Last week I tweeted about an article published by Digital Transactions on August 19, 2010. The headline, which read: “A Survey Reveals a Rising Volume of Disputed ACH Debits,” could have led readers to believe that all hell was breaking loose in the ACH industry. The article cited a survey, conducted by eGistics, that indicated financial institutions and payment processors had a 63% rise in disputed or unauthorized ACH transactions in 2009 as compared to 2008.
I must say that the article troubled me because I know (through firsthand experience in running ACH businesses and as a NACHA Board member) how much real progress we have made in managing ACH risk–especially the risks posed by unauthorized ACH transactions.
Both NACHA and the Risk Management Group have done a lot of work to help create the subsequent rule changes that have reduced return item risk and volumes. So I did some investigation to understand how eGistics came up with their numbers and cross-referenced to the return numbers tracked and published by NACHA–the organization responsible for establishing and enforcing adherence to ACH rules. Thus NACHA’s numbers depict a far different picture than eGistics.
eGistics also conducted a webinar to discuss their survey results. In the webinar, eGistics described the processors and financial institutions participating in the survey. They further indicated that many of their respondents experienced ACH growth far beyond the industry rate of 2%. These respondents had actually seen their ACH volume grow 20% or more and that amount of growth explained how return rates for these specific FI’s and processors were higher due their individual origination growth rates. That is not a true indication that return rates, as an industry, are once gain climbing; nor a true reflection of the experience of all ACH originators. Nevertheless, it did explain to me the Digital Transaction headline— that is and was not representative of all ACH participants! A truth is that return rates of all kinds will increase as one’s origination volumes grow! The experience of a few “does not a trend make.” This NACHA published chart demonstrates that returns ARE going down:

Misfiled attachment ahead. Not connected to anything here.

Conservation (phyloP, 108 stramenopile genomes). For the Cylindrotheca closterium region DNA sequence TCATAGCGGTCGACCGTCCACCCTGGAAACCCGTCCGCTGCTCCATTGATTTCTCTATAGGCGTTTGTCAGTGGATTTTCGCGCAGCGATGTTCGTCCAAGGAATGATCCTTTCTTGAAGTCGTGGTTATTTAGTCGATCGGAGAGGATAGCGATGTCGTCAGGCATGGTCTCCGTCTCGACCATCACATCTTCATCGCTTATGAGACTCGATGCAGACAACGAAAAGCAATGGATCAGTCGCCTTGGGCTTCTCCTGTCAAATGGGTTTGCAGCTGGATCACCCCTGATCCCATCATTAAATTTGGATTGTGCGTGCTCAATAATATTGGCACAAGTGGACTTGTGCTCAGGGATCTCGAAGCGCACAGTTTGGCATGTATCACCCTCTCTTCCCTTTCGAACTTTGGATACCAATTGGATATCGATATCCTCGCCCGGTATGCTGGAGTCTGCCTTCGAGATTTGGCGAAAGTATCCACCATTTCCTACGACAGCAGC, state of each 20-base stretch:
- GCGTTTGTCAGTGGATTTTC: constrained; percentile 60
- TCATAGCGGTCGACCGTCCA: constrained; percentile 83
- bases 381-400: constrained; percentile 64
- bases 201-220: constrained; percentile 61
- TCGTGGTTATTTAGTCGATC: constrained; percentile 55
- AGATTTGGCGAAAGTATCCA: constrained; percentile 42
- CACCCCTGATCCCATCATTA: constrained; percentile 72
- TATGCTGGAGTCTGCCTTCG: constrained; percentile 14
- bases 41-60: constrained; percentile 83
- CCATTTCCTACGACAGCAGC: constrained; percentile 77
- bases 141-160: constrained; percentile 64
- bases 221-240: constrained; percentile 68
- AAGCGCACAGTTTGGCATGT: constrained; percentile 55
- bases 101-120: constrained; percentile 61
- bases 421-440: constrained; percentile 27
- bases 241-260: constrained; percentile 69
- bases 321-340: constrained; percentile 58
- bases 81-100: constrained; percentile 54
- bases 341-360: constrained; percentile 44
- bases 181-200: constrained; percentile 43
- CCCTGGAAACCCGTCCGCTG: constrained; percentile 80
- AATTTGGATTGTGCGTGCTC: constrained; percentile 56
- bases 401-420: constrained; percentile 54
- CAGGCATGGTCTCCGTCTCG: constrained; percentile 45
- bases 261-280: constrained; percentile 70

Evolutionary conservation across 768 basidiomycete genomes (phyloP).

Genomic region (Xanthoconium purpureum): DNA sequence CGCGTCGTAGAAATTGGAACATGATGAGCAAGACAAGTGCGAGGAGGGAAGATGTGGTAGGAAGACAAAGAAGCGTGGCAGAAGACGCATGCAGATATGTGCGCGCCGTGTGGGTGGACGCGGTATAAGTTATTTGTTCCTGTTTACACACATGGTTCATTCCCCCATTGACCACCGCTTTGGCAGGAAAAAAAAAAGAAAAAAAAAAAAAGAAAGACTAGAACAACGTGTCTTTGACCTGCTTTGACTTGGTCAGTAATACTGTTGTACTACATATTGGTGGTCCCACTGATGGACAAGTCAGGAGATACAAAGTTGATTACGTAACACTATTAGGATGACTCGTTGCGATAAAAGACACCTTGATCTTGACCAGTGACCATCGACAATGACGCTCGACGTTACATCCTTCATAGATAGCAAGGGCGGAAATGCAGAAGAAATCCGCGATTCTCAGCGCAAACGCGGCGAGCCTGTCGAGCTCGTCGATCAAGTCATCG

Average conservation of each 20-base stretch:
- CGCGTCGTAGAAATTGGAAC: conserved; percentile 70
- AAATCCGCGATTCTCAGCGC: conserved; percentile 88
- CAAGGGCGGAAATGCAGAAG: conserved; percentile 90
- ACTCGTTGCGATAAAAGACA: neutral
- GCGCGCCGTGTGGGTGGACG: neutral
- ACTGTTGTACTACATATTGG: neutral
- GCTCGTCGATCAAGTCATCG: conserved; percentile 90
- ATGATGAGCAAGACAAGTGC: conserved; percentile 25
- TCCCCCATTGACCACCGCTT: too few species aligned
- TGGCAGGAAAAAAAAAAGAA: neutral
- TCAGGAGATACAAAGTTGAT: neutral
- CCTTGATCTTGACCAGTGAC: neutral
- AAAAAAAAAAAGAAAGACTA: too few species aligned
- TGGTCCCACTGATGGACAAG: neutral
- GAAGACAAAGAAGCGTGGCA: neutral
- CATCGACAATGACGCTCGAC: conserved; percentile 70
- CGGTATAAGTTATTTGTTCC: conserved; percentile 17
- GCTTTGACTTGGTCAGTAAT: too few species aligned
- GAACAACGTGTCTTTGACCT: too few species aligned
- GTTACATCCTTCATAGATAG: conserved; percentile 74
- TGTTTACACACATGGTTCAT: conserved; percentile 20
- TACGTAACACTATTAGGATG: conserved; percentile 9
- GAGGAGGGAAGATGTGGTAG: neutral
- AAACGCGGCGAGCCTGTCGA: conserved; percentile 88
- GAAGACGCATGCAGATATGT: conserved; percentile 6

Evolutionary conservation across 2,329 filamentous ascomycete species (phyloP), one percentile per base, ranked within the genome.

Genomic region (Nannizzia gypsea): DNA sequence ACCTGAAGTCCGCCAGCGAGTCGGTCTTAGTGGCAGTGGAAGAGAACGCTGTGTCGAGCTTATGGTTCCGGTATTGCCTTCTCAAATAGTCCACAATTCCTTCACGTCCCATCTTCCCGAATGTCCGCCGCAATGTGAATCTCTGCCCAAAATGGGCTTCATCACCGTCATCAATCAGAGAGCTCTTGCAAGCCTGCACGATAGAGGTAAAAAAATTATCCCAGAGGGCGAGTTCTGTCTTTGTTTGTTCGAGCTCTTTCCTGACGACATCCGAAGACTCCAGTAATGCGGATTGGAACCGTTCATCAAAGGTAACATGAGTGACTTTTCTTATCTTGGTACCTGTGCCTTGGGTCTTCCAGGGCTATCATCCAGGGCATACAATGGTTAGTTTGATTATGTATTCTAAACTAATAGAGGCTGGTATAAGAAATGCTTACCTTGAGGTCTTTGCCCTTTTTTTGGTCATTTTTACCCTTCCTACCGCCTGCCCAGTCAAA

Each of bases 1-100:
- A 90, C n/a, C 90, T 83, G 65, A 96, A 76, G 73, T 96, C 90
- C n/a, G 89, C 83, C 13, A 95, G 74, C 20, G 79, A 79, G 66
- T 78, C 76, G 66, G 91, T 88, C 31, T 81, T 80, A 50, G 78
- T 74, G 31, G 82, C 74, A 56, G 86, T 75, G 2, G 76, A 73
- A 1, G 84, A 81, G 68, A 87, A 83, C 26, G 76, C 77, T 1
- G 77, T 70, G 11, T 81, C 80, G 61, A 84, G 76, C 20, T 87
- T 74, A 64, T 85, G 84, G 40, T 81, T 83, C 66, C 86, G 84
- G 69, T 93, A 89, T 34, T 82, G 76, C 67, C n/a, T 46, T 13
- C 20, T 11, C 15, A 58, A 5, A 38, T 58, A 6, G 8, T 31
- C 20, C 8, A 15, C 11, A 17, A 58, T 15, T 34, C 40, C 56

I hope my analysis provides more complete picture; dispels any unwarranted fear and sets the record straight. A return item volume has been declining ever since NACHA’s network rules and enforcement efforts became more robust! Do not believe everything you read (and that goes for me as well). Ask questions to understand what is really behind the headlines!